In what came across as an unconvincing gesture, the government decided it would approach the United Nations (UN) Human Rights Council against ‘unsanctioned’ drone strikes being carried out in the country by the CIA. The announcement lost all sincerity when Prime Minister’s Adviser on Human Rights Mustafa Nawaz Khokar quickly added that the UN’s human right panel had “very limited scope and powers”.
“We are gathering data on collateral damage, figures of innocent people getting killed and property being destroyed … and we will take this issue to the UN,” Khokar told the National Assembly on Tuesday.
“These are extra judicial killings … a clear violation of human rights and we will raise this issue at international forums,” the adviser added in response to a barrage of criticism on the government by opposition members on what they called a dismal condition of human rights in Pakistan.
Though top government officials, including President Asif Ali Zardari and Prime Minister Yousaf Raza Gilani, have been opposing drone strikes through public statements, whether convincing or not, it is the first time that the administration announced it would take the issue to the UN.
Khokar did not comment on how, and through which authorities, data was being collected, or even when the government was planning on formally approaching the UN council. It’s been over half a decade since drones or unmanned aerial vehicles (UAVs) have been pounding alleged al Qaeda and Taliban hideouts in North and South Waziristan.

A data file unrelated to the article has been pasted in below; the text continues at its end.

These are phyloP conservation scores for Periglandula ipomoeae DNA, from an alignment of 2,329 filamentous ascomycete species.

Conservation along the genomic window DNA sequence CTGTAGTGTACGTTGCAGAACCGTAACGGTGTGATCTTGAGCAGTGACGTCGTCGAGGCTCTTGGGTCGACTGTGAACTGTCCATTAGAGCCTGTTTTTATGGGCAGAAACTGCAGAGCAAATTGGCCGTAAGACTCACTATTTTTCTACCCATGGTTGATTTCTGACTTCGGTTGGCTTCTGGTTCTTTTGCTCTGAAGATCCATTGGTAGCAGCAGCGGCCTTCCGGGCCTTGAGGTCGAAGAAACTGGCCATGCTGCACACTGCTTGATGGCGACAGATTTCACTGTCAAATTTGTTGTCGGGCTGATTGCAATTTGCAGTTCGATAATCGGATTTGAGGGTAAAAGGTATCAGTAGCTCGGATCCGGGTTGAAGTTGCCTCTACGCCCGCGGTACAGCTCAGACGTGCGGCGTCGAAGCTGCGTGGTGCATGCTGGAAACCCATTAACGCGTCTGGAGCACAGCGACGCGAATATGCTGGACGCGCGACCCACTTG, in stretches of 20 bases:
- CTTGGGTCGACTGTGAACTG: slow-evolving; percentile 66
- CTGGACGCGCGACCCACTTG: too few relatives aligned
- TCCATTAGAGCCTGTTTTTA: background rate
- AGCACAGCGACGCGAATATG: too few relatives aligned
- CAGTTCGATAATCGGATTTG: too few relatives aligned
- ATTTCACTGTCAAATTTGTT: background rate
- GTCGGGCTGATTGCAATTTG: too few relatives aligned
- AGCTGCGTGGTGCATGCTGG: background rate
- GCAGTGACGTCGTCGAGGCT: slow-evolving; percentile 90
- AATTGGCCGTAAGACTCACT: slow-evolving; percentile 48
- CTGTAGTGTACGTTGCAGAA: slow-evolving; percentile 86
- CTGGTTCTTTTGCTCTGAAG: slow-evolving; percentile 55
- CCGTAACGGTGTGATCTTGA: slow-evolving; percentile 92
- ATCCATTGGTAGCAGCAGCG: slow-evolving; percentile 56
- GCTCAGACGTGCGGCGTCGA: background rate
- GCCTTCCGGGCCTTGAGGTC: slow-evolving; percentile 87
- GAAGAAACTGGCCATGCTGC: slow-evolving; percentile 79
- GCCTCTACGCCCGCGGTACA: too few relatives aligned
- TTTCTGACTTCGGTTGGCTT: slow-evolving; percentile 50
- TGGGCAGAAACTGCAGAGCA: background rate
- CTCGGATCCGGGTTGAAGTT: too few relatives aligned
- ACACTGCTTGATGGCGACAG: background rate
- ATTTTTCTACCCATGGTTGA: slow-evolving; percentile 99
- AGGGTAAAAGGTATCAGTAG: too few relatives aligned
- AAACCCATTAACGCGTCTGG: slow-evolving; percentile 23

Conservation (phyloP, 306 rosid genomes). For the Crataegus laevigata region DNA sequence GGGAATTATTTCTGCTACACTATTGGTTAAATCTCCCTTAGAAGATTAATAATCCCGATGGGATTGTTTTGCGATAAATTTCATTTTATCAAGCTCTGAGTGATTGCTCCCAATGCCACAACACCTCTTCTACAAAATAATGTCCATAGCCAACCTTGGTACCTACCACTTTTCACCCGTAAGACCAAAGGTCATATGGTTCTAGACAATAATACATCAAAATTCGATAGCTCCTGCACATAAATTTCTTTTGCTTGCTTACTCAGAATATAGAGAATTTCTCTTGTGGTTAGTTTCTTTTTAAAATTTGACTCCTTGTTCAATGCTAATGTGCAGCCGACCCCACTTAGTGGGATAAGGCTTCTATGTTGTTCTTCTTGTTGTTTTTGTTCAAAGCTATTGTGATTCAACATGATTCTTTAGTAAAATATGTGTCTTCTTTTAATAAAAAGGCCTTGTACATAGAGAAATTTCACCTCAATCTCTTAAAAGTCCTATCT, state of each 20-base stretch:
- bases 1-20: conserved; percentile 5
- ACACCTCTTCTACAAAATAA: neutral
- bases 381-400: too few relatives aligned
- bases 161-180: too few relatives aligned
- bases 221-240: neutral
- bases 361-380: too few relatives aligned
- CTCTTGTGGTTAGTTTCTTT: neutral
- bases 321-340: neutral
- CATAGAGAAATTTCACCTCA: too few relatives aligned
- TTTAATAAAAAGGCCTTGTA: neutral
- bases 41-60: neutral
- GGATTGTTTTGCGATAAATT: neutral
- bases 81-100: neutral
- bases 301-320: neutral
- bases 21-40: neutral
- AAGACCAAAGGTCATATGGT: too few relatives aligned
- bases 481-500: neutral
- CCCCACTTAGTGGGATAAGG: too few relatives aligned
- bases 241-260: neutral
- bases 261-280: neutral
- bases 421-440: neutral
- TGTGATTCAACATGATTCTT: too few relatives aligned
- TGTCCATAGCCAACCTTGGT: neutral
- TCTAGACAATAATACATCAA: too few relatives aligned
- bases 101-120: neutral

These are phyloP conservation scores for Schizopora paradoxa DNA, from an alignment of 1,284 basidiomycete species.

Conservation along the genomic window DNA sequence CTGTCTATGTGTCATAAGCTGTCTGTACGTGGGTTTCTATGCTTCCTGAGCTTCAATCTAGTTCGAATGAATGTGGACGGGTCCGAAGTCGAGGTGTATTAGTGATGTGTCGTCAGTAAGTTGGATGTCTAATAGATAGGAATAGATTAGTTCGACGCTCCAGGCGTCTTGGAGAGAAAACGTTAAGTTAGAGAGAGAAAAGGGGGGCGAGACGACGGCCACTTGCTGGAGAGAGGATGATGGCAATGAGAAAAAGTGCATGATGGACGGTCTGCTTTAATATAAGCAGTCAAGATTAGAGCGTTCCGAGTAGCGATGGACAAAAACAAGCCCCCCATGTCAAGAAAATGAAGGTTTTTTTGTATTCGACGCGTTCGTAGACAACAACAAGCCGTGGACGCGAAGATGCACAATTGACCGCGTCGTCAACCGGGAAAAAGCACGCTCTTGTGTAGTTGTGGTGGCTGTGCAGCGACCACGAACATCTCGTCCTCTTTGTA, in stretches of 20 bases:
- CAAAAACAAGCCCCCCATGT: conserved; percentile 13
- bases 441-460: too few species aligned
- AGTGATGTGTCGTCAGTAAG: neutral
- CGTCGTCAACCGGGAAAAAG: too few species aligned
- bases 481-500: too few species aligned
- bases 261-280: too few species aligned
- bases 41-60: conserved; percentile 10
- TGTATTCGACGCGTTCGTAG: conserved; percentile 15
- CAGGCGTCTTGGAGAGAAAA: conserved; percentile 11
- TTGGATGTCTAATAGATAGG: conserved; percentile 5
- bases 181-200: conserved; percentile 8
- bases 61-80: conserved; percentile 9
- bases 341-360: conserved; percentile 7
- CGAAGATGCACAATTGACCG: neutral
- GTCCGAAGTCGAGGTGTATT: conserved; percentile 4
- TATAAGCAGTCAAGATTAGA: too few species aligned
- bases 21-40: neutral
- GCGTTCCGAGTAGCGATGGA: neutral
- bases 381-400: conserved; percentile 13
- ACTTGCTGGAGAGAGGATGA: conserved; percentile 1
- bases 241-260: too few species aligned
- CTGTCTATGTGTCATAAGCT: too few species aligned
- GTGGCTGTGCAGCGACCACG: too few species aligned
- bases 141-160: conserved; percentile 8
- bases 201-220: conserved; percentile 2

The UN Security Council that allowed international forces to attack Afghanistan back in 2001 after 9/11 to flush out the Taliban regime did not approve a hot pursuit or any sort of other attack inside Pakistan.
Reports in the past suggested Pakistan’s top political and military leadership have a tacit understanding with US authorities regarding the deadly drone strikes. Islamabad considers these strikes illegal and publicly opposes them.
Earlier in the National Assembly, several members from the opposition, Pakistan Muslim League-Nawaz (PML-N), rallied against the government for what some of them termed “a miserable failure” on the administration’s part to stop drone strikes from killing innocent people.
“This [drone strikes] is a violation of not only the established human rights, but also the integrity and sovereignty of the country,” PML-N MNA Pervaiz Malik said.
Healthcare for pregnant women
On a separate note, the government agreed to a suggestion made by two female members of the Pakistan Peoples Party (PPP) asking to declare healthcare for pregnant women a basic human right through a house resolution.
Maternal mortality rate in Pakistan is among the highest in the world, MNA Yasmin Rehman said, proposing to carry out a legislation to make it binding on the state to provide healthcare to pregnant women.
MNA Dr Azra Fazl endorsed Yasmin’s proposal and Religious Affairs Minister Khursheed Shah agreed to bring a resolution in the house in this regard.
Published in The Express Tribune, November 23rd, 2011.
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